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As leading family law specialists, we often help clients to appoint a court-appointed Deputy under the Mental Capacity Act to act for a person who lacks mental capacity. Our fees start from $2900.
If you are applying for a Mental Capacity Act Order restricted to the use of monies of S$60,000 and below
From 3 Oct 2019, applications for deputyship court orders involving a use of monies of up to $60,000 or a matter listed in Annex A of this Family Justice Courts’ Quick Reference Guide qualify for the simplified filing track.
Under this track, applications can be filed online through the Family Justice Courts’ Integrated Family Application Management System (iFAMS) using SingPass.
There are two types of deputyship orders that can be applied for, depending on the situation:
- Limited short-term urgent orders
- Long-term orders
Our fees are $2900 to help with the iFAMS application.
If you are applying for a Mental Capacity Act Order for the use of monies in excess of S$60,000
If your application doesn’t qualify for simplified filing, you will have to use the regular filing track. This is for applications where you are seeking the use of monies exceeding $60,000. This is the most common type of applications as the powers sought are comprehensive and you do not need to go back to court to seek another court order.
Our fees are from $3900 for the regular filing application.
Summary of our Fees for an Application under the Mental Capacity Act to Appoint a Deputy.
- $2,900 – iFAMS application (restricted to use of monies below $60,000).
- $3,900 – regular applications (where use of monies can be above $60,000).
- Our fees are applicable if there is no dispute among family members.
- Disbursements and GST are payable.
- Application takes about 6 months.
What is a Deputy?
A deputy is a court-appointed individual who is granted specific powers by the Court to make decisions for the benefit and welfare of a person who lacks mental capacity and who did not make a Lasting Power of Attorney (LPA).
Apart from taking care of the mentally incapacitated person’s personal needs and financial affairs, the deputy is also required to submit an annual report to the Office of Public Guardian to explain what decisions the deputy had made for the person and how the deputy had used that person’s monies.
When is an Appointment of Deputy Needed?
You would need to apply to the court to appoint a Deputy if the person lacks mental capacity and there is no relevant LPA.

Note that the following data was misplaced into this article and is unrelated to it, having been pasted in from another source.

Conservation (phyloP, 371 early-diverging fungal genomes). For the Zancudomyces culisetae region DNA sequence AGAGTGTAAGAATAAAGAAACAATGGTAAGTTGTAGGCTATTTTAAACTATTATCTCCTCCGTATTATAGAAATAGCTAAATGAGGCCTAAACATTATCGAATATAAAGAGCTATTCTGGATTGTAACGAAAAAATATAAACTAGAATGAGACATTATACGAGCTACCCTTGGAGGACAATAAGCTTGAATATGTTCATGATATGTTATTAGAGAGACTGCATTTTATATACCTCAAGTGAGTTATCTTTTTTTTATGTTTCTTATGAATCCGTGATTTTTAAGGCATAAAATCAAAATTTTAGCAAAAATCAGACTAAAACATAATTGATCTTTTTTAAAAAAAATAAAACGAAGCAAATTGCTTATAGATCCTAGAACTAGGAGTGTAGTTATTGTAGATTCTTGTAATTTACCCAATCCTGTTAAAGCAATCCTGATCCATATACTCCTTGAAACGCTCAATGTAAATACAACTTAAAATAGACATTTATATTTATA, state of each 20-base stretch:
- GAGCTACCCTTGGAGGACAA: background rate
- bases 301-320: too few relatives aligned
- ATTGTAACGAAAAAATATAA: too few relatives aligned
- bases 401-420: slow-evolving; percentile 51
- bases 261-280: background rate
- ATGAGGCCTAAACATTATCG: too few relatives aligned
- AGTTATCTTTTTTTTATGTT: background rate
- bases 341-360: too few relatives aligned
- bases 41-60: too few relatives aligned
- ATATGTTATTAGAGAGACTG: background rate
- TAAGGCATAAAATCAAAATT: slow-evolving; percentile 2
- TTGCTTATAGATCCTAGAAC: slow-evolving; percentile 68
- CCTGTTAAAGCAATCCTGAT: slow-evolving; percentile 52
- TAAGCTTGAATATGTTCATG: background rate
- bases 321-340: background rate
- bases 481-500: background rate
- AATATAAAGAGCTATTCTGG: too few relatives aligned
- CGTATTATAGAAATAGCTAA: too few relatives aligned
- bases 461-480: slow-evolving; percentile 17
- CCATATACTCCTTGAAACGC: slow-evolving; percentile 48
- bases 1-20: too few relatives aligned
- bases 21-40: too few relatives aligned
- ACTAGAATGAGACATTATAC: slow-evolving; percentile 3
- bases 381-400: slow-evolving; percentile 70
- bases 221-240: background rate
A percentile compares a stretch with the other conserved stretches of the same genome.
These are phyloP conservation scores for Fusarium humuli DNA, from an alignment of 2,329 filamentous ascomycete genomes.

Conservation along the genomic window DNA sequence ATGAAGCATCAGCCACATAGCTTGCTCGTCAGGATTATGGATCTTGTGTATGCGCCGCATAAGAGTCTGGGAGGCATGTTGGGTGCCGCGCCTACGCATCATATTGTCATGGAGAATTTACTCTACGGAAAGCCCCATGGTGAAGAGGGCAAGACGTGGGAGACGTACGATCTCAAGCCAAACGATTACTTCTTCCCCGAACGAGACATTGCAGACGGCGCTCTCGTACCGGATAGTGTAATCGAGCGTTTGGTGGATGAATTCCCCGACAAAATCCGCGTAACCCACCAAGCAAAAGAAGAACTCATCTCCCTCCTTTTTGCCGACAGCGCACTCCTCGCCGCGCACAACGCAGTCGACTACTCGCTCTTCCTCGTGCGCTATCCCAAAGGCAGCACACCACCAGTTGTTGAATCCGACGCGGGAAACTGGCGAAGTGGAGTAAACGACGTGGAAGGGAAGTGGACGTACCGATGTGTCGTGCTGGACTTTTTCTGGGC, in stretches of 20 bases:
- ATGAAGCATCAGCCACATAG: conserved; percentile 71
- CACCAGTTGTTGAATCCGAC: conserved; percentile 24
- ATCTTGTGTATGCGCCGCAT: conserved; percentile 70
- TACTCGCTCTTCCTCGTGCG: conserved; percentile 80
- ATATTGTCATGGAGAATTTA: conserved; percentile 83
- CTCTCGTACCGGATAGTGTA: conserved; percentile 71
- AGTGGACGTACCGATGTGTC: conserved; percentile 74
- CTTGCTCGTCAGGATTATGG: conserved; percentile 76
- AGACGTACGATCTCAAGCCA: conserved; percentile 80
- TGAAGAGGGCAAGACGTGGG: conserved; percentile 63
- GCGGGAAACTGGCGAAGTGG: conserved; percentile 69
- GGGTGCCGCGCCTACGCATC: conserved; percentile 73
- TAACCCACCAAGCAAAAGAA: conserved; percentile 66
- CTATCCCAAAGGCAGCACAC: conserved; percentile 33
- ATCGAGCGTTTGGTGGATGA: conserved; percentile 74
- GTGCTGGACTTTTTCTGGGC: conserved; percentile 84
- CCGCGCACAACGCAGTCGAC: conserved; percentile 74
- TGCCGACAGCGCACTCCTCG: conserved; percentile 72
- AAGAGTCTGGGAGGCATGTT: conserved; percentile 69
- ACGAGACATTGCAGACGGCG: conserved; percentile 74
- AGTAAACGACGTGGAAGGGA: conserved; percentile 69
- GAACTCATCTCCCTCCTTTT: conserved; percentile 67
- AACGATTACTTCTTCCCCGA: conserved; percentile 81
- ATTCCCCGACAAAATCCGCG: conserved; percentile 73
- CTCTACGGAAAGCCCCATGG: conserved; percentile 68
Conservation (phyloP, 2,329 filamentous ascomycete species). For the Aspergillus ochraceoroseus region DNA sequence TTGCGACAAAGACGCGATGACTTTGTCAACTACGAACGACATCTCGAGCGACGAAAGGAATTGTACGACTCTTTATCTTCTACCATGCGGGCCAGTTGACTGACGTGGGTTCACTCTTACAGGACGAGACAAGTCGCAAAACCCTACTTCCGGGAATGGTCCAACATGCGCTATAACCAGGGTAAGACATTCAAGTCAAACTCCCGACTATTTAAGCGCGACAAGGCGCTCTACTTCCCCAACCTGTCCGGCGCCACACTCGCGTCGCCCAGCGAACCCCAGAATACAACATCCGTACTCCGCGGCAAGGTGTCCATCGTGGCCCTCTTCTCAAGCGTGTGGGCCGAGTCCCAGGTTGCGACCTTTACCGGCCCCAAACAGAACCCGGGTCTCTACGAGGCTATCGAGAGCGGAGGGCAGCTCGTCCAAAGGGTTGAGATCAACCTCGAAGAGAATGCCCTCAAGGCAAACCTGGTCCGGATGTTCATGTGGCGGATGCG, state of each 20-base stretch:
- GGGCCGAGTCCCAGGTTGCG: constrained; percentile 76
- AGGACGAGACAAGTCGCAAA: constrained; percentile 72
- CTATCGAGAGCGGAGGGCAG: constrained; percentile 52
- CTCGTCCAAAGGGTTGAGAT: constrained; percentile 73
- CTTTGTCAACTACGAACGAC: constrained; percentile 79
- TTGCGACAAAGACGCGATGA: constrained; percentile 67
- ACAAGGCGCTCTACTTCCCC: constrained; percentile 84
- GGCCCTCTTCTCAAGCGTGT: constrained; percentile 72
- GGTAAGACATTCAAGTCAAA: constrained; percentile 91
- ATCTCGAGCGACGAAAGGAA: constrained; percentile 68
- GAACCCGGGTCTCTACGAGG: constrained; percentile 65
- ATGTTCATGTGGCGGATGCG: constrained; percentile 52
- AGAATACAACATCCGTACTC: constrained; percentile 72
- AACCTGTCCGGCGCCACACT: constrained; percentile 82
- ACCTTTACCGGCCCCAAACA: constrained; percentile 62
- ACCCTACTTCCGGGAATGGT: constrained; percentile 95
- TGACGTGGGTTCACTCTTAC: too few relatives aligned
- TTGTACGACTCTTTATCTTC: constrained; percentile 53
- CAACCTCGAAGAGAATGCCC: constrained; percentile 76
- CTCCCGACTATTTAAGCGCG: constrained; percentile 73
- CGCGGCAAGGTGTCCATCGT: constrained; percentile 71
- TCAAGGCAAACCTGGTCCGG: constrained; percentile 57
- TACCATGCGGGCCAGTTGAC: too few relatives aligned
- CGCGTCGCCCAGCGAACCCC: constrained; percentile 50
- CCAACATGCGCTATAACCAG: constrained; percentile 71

Parents of young children who have intellectual disabilities may also apply under the MCA for a Deputy. Typically, the parents are concerned about who will take care of their children should they (the parents) have anything unfortunate happen to them. The Mental Capacity Act allows parents of children with intellectual disabilities below the age of 21 to apply to the court to appoint a deputy to ensure that their child’s future care is arranged if the parents pass away or lose their mental capacity.
A Deputy is necessary if a person lacks mental capacity (example, has dementia or is in a coma). A court order appointing a deputy could allow a deputy to access their bank account to cover such expenses.
What a Deputy needs to know
Please discuss with family members whether it is necessary to apply for a Deputy to be appointed under the Mental Capacity Act.
Decide who is to be the deputy and how many deputies are required. There should not be any family disagreements over the choice of the Deputy.
Decide on the care and financial plan for that person (P), including:
- Where is P going to stay?
- Who will be taking care of P?
- What are the arrangements for paying for the expenses incurred for P?
- How long can P’s funds last?
- Check with various organisations on what powers they require in order for the deputy to perform certain transactions, such as the transfer of funds to/from P’s account.
You have to file your application for the appointment of a Deputy within six months of obtaining the medical report.
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“My family and I are stoked that PKWA Family Law has helped us so much in the matter where MCA is concerned, we struggled with our previous lawyer who was not only sloppy in their work but defensive. A lot of time was wasted while the case was developing. When we switched to PKWA, we were wowed by the efficiency and responsiveness of all legal personnel involved in our matters. We saw the light at the end of the tunnel just within a timeframe of fewer than 2 months. Everything was swift and precise. Thank you, Charlene, Christina and Mingli for the hard work.”
ABOUT PKWA FAMILY LAW
At PKWA Law, our Family Lawyers are consistently named as leading Singapore family lawyers by respected publications such as Asian Legal Business, the Straits Times, Singapore Business Review, Global Law Experts and Doyle’s Guide to Singapore Family Lawyers.
Contact us at tel 6854-5336 for a free first consultation.
The Lasting Power of Attorney
What is a Lasting Power of Attorney